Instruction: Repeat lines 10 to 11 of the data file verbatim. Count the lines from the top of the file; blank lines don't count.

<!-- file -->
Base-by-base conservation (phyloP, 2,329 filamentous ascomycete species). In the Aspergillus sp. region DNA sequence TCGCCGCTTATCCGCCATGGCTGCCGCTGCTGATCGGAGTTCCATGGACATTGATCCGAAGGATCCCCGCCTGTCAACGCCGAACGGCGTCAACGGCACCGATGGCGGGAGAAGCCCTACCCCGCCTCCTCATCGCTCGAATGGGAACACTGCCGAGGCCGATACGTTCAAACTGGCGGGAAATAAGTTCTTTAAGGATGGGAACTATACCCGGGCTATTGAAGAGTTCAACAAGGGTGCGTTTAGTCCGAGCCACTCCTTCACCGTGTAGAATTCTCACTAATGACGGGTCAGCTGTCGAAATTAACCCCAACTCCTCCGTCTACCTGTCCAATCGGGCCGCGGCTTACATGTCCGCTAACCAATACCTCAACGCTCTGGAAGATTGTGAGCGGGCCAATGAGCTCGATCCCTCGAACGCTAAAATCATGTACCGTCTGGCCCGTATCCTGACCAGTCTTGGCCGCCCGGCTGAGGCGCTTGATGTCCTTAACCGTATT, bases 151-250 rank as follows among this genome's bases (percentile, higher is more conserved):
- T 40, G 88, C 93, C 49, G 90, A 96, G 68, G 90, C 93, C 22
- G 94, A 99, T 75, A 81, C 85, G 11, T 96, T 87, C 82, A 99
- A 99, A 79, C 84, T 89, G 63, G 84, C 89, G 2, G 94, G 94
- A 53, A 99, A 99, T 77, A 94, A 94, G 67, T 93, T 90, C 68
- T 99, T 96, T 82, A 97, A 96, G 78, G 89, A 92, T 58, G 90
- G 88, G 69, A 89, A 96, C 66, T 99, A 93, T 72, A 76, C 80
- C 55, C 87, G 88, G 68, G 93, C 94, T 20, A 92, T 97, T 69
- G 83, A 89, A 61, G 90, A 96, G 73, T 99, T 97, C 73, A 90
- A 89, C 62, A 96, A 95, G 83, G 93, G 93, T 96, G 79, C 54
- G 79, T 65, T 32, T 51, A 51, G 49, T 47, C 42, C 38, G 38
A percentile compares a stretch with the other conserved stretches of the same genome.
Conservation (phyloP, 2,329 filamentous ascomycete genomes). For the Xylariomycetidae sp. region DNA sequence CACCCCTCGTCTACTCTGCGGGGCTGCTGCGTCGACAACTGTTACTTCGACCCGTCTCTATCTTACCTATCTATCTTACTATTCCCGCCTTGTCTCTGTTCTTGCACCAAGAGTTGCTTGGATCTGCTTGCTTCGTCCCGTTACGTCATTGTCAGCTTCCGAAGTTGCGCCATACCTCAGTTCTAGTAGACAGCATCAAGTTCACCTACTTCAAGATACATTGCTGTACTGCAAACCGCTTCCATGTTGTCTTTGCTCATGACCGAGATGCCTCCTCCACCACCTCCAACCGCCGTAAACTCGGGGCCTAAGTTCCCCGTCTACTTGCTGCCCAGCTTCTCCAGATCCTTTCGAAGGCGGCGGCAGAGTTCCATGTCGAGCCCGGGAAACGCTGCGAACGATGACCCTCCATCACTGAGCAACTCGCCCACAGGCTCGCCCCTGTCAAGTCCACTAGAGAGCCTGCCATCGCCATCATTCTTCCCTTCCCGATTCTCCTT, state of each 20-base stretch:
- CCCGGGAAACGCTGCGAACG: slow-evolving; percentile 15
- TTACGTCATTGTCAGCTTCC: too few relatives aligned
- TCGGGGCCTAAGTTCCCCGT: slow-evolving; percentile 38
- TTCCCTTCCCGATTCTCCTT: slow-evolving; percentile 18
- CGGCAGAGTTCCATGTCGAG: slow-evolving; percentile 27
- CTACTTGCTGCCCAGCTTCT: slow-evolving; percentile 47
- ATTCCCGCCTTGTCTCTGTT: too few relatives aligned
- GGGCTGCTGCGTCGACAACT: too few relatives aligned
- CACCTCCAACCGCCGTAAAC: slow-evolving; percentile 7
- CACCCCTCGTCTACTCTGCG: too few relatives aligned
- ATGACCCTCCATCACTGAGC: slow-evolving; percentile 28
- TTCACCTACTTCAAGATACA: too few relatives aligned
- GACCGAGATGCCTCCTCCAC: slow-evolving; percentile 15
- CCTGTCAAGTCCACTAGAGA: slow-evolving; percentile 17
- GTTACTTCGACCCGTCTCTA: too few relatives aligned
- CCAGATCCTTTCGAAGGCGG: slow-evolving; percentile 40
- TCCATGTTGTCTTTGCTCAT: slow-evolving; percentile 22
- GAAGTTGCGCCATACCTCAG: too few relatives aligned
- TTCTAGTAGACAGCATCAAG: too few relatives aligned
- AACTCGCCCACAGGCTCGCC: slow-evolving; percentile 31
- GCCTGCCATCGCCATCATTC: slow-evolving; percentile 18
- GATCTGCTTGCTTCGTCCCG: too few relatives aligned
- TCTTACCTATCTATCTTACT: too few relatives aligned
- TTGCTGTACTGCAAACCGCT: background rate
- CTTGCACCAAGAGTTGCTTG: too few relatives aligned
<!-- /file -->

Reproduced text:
- A 89, C 62, A 96, A 95, G 83, G 93, G 93, T 96, G 79, C 54
- G 79, T 65, T 32, T 51, A 51, G 49, T 47, C 42, C 38, G 38